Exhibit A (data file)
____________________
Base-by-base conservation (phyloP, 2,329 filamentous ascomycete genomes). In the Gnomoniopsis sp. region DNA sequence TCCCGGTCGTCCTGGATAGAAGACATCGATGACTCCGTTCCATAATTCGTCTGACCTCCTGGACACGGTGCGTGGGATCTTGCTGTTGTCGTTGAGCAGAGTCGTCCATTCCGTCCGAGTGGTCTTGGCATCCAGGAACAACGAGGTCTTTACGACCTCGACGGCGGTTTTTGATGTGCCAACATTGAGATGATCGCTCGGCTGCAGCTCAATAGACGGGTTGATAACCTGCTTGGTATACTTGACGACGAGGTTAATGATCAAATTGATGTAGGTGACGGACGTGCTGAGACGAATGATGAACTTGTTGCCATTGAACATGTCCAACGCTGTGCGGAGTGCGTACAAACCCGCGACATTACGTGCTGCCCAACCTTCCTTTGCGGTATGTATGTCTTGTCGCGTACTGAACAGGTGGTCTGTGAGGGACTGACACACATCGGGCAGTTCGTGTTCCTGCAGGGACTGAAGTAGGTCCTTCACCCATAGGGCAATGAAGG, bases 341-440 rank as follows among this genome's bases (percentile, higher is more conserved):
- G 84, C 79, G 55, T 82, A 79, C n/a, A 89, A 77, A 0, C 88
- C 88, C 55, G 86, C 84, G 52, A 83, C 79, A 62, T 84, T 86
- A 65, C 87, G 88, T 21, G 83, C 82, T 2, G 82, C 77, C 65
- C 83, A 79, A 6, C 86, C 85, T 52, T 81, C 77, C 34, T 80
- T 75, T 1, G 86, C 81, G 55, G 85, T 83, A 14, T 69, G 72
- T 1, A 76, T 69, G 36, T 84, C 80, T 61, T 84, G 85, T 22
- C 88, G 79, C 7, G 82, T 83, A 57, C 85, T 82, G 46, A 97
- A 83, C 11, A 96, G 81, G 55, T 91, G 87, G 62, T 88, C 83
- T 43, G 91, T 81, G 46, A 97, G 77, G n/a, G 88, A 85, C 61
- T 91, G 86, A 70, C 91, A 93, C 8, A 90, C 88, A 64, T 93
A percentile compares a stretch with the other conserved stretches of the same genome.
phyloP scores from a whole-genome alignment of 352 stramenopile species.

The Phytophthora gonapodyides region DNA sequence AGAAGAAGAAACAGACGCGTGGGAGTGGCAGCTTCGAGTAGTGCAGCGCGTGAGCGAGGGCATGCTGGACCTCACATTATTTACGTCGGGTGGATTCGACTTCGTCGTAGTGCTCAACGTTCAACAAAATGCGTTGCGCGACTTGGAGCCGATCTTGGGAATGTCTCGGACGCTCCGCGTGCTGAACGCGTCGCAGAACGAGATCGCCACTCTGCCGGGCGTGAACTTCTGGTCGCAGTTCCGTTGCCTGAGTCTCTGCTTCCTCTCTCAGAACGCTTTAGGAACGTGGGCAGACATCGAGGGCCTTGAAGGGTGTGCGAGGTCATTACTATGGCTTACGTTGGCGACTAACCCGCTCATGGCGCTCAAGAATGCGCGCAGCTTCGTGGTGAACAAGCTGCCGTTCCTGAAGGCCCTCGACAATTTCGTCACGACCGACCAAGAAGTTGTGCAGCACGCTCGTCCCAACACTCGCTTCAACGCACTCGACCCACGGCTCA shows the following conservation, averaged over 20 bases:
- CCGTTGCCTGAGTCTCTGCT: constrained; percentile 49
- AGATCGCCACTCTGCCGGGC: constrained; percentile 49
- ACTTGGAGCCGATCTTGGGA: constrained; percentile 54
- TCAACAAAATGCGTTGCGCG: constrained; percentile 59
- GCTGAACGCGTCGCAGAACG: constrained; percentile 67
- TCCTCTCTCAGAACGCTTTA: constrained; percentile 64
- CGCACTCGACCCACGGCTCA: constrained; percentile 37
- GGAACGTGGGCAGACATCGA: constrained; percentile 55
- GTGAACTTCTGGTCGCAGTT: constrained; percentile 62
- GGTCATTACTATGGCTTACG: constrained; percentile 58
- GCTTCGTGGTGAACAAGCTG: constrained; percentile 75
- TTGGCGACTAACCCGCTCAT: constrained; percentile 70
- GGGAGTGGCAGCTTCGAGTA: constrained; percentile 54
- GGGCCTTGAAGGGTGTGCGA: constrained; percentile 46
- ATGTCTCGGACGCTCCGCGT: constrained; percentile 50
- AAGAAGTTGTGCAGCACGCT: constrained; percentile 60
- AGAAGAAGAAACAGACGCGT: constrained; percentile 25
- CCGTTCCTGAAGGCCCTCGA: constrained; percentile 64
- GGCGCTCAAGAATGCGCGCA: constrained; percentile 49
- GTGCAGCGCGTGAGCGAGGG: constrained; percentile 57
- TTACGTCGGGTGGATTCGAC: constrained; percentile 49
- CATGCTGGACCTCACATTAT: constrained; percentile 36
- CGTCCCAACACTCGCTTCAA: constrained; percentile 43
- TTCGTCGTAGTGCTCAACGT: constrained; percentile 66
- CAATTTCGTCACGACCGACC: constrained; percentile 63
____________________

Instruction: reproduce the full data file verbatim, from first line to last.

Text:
Base-by-base conservation (phyloP, 2,329 filamentous ascomycete genomes). In the Gnomoniopsis sp. region DNA sequence TCCCGGTCGTCCTGGATAGAAGACATCGATGACTCCGTTCCATAATTCGTCTGACCTCCTGGACACGGTGCGTGGGATCTTGCTGTTGTCGTTGAGCAGAGTCGTCCATTCCGTCCGAGTGGTCTTGGCATCCAGGAACAACGAGGTCTTTACGACCTCGACGGCGGTTTTTGATGTGCCAACATTGAGATGATCGCTCGGCTGCAGCTCAATAGACGGGTTGATAACCTGCTTGGTATACTTGACGACGAGGTTAATGATCAAATTGATGTAGGTGACGGACGTGCTGAGACGAATGATGAACTTGTTGCCATTGAACATGTCCAACGCTGTGCGGAGTGCGTACAAACCCGCGACATTACGTGCTGCCCAACCTTCCTTTGCGGTATGTATGTCTTGTCGCGTACTGAACAGGTGGTCTGTGAGGGACTGACACACATCGGGCAGTTCGTGTTCCTGCAGGGACTGAAGTAGGTCCTTCACCCATAGGGCAATGAAGG, bases 341-440 rank as follows among this genome's bases (percentile, higher is more conserved):
- G 84, C 79, G 55, T 82, A 79, C n/a, A 89, A 77, A 0, C 88
- C 88, C 55, G 86, C 84, G 52, A 83, C 79, A 62, T 84, T 86
- A 65, C 87, G 88, T 21, G 83, C 82, T 2, G 82, C 77, C 65
- C 83, A 79, A 6, C 86, C 85, T 52, T 81, C 77, C 34, T 80
- T 75, T 1, G 86, C 81, G 55, G 85, T 83, A 14, T 69, G 72
- T 1, A 76, T 69, G 36, T 84, C 80, T 61, T 84, G 85, T 22
- C 88, G 79, C 7, G 82, T 83, A 57, C 85, T 82, G 46, A 97
- A 83, C 11, A 96, G 81, G 55, T 91, G 87, G 62, T 88, C 83
- T 43, G 91, T 81, G 46, A 97, G 77, G n/a, G 88, A 85, C 61
- T 91, G 86, A 70, C 91, A 93, C 8, A 90, C 88, A 64, T 93
A percentile compares a stretch with the other conserved stretches of the same genome.
phyloP scores from a whole-genome alignment of 352 stramenopile species.

The Phytophthora gonapodyides region DNA sequence AGAAGAAGAAACAGACGCGTGGGAGTGGCAGCTTCGAGTAGTGCAGCGCGTGAGCGAGGGCATGCTGGACCTCACATTATTTACGTCGGGTGGATTCGACTTCGTCGTAGTGCTCAACGTTCAACAAAATGCGTTGCGCGACTTGGAGCCGATCTTGGGAATGTCTCGGACGCTCCGCGTGCTGAACGCGTCGCAGAACGAGATCGCCACTCTGCCGGGCGTGAACTTCTGGTCGCAGTTCCGTTGCCTGAGTCTCTGCTTCCTCTCTCAGAACGCTTTAGGAACGTGGGCAGACATCGAGGGCCTTGAAGGGTGTGCGAGGTCATTACTATGGCTTACGTTGGCGACTAACCCGCTCATGGCGCTCAAGAATGCGCGCAGCTTCGTGGTGAACAAGCTGCCGTTCCTGAAGGCCCTCGACAATTTCGTCACGACCGACCAAGAAGTTGTGCAGCACGCTCGTCCCAACACTCGCTTCAACGCACTCGACCCACGGCTCA shows the following conservation, averaged over 20 bases:
- CCGTTGCCTGAGTCTCTGCT: constrained; percentile 49
- AGATCGCCACTCTGCCGGGC: constrained; percentile 49
- ACTTGGAGCCGATCTTGGGA: constrained; percentile 54
- TCAACAAAATGCGTTGCGCG: constrained; percentile 59
- GCTGAACGCGTCGCAGAACG: constrained; percentile 67
- TCCTCTCTCAGAACGCTTTA: constrained; percentile 64
- CGCACTCGACCCACGGCTCA: constrained; percentile 37
- GGAACGTGGGCAGACATCGA: constrained; percentile 55
- GTGAACTTCTGGTCGCAGTT: constrained; percentile 62
- GGTCATTACTATGGCTTACG: constrained; percentile 58
- GCTTCGTGGTGAACAAGCTG: constrained; percentile 75
- TTGGCGACTAACCCGCTCAT: constrained; percentile 70
- GGGAGTGGCAGCTTCGAGTA: constrained; percentile 54
- GGGCCTTGAAGGGTGTGCGA: constrained; percentile 46
- ATGTCTCGGACGCTCCGCGT: constrained; percentile 50
- AAGAAGTTGTGCAGCACGCT: constrained; percentile 60
- AGAAGAAGAAACAGACGCGT: constrained; percentile 25
- CCGTTCCTGAAGGCCCTCGA: constrained; percentile 64
- GGCGCTCAAGAATGCGCGCA: constrained; percentile 49
- GTGCAGCGCGTGAGCGAGGG: constrained; percentile 57
- TTACGTCGGGTGGATTCGAC: constrained; percentile 49
- CATGCTGGACCTCACATTAT: constrained; percentile 36
- CGTCCCAACACTCGCTTCAA: constrained; percentile 43
- TTCGTCGTAGTGCTCAACGT: constrained; percentile 66
- CAATTTCGTCACGACCGACC: constrained; percentile 63